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    ABSTRACT: Selumetinib (AZD6244, ARRY-142886)+docetaxel increases median overall survival (OS) and significantly improves progression-free survival (PFS) and objective response rate (ORR) compared with docetaxel alone in patients with KRAS mutant, stage IIIB/IV non-small-cell lung cancer (NSCLC; NCT00890825). Retrospective analysis of OS, PFS, ORR and change in tumour size at week 6 for different sub-populations of KRAS codon mutations. In patients receiving selumetinib+docetaxel and harbouring KRAS G12C or G12V mutations there were trends towards greater improvement in OS, PFS and ORR compared with other KRAS mutations. Different KRAS mutations in NSCLC may influence selumetinib/docetaxel sensitivity.British Journal of Cancer advance online publication, 30 June 2015; doi:10.1038/bjc.2015.215 www.bjcancer.com.
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    • "However, we did find that patients with the EGFR mutation responded better to first-line chemotherapy (46.2% versus 20.8%, P=0.043) and a longer progression-free survival (7.0 months versus 4.6 months, P=0.042) than those without EGFR mutation in KRAS wild-type patients. Earlier research18 showed that patients with the KRAS mutation had shorter survival than their KRAS wild-type counterparts, suggesting that KRAS mutation and EGFR mutation might have opposing effects. Both the EGFR and KRAS genes predict the prognosis of NSCLC.19,20 "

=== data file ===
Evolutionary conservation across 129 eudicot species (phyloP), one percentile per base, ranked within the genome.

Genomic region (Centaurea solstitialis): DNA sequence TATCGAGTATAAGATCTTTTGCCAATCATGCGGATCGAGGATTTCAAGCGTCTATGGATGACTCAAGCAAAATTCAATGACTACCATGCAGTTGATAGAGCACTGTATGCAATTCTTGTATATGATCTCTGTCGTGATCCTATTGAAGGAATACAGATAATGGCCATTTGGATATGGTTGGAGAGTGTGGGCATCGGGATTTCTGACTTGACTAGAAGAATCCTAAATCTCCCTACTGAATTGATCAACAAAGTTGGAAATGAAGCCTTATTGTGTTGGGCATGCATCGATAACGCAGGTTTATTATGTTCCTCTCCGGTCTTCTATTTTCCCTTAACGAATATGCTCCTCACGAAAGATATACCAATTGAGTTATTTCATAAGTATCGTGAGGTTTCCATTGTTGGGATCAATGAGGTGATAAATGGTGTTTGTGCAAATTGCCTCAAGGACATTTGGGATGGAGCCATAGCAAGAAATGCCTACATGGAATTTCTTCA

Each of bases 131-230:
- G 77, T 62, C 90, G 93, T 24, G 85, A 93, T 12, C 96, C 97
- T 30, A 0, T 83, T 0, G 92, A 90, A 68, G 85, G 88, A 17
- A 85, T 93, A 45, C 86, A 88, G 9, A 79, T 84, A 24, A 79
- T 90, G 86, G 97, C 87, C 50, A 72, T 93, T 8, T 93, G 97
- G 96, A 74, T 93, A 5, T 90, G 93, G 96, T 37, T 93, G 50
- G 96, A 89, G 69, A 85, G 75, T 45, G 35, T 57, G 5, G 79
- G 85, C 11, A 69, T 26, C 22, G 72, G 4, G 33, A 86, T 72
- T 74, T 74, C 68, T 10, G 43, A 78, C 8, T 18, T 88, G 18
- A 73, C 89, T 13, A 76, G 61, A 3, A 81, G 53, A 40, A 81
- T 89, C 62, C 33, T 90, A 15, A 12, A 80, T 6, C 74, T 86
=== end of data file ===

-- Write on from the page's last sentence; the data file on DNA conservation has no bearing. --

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    ABSTRACT: BACKGROUND:: We hypothesize that among patients with lung cancers the KRAS/EGFR mutation profile and overall survival of collegiate smokers (former smokers who smoked between 101 lifetime cigarettes and 5 pack-years) are distinct from those of never smokers and former smokers with 15 pack-years or more. METHODS:: We collected age, sex, stage, survival, and smoking history for patients evaluated from 2004 to 2009 with advanced stage lung cancers and known KRAS/EGFR status. Mutation profile and overall survival were compared using Fisher's exact test and log-rank test, respectively. RESULTS:: Data were available for 852 patients with advanced-stage lung cancers with known KRAS/EGFR status, of which 6% were collegiate smokers, 36% were never smokers, and 30% were former smokers with 15 pack-years or more. The mutation profile of collegiate smokers (15% KRAS mutations, 27% EGFR mutations) was distinct from those of never smokers (p < 0.001) and former smokers with 15 pack-years or more (p < 0.001) and not significantly different from those of former smokers with 5 to 15 pack-years (p = 0.9). Median overall survival for collegiate smokers was 25 months, compared with 32 months for never smokers (p = 0.4), 33 months for former smokers with 5 to 15 pack-years (p = 0.48), and 21 months for former smokers with 15 pack-years or more (p = 0.63). CONCLUSIONS:: Collegiate smokers with advanced-stage lung cancers represent a distinct subgroup of patients with a higher frequency of KRAS mutations and lower frequency of EGFR mutations compared with never smokers. These observations reinforce the recommendation for routine mutation testing for all patients with lung cancers and that no degree of tobacco exposure is safe.